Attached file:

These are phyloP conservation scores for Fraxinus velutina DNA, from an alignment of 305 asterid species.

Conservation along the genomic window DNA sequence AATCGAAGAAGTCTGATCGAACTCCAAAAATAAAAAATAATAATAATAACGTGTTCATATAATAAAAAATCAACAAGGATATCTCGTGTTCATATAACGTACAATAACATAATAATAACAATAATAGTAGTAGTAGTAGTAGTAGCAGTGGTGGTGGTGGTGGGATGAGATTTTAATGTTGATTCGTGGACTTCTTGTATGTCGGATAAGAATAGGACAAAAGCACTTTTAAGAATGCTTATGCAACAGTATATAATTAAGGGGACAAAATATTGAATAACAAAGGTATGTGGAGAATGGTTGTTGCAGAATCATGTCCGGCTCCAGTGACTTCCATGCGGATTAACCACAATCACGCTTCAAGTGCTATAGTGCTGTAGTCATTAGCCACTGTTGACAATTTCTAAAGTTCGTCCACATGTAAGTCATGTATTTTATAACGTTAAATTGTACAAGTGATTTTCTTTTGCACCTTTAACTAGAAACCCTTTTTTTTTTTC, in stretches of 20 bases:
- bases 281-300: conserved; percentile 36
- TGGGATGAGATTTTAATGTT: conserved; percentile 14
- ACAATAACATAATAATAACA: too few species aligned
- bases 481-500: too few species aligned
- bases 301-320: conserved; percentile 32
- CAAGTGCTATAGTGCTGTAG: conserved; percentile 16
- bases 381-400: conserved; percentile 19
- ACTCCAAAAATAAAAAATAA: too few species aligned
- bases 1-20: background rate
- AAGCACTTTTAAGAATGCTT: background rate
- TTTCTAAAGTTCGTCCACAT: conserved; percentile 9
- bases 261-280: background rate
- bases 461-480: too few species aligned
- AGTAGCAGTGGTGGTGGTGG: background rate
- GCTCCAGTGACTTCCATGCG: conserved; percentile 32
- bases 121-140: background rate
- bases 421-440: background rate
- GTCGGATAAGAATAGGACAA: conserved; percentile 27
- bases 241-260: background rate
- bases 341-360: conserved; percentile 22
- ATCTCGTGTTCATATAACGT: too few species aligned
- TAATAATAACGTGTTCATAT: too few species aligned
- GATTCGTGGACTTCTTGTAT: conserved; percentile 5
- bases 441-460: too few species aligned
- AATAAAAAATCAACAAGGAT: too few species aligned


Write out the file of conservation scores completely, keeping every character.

These are phyloP conservation scores for Fraxinus velutina DNA, from an alignment of 305 asterid species.

Conservation along the genomic window DNA sequence AATCGAAGAAGTCTGATCGAACTCCAAAAATAAAAAATAATAATAATAACGTGTTCATATAATAAAAAATCAACAAGGATATCTCGTGTTCATATAACGTACAATAACATAATAATAACAATAATAGTAGTAGTAGTAGTAGTAGCAGTGGTGGTGGTGGTGGGATGAGATTTTAATGTTGATTCGTGGACTTCTTGTATGTCGGATAAGAATAGGACAAAAGCACTTTTAAGAATGCTTATGCAACAGTATATAATTAAGGGGACAAAATATTGAATAACAAAGGTATGTGGAGAATGGTTGTTGCAGAATCATGTCCGGCTCCAGTGACTTCCATGCGGATTAACCACAATCACGCTTCAAGTGCTATAGTGCTGTAGTCATTAGCCACTGTTGACAATTTCTAAAGTTCGTCCACATGTAAGTCATGTATTTTATAACGTTAAATTGTACAAGTGATTTTCTTTTGCACCTTTAACTAGAAACCCTTTTTTTTTTTC, in stretches of 20 bases:
- bases 281-300: conserved; percentile 36
- TGGGATGAGATTTTAATGTT: conserved; percentile 14
- ACAATAACATAATAATAACA: too few species aligned
- bases 481-500: too few species aligned
- bases 301-320: conserved; percentile 32
- CAAGTGCTATAGTGCTGTAG: conserved; percentile 16
- bases 381-400: conserved; percentile 19
- ACTCCAAAAATAAAAAATAA: too few species aligned
- bases 1-20: background rate
- AAGCACTTTTAAGAATGCTT: background rate
- TTTCTAAAGTTCGTCCACAT: conserved; percentile 9
- bases 261-280: background rate
- bases 461-480: too few species aligned
- AGTAGCAGTGGTGGTGGTGG: background rate
- GCTCCAGTGACTTCCATGCG: conserved; percentile 32
- bases 121-140: background rate
- bases 421-440: background rate
- GTCGGATAAGAATAGGACAA: conserved; percentile 27
- bases 241-260: background rate
- bases 341-360: conserved; percentile 22
- ATCTCGTGTTCATATAACGT: too few species aligned
- TAATAATAACGTGTTCATAT: too few species aligned
- GATTCGTGGACTTCTTGTAT: conserved; percentile 5
- bases 441-460: too few species aligned
- AATAAAAAATCAACAAGGAT: too few species aligned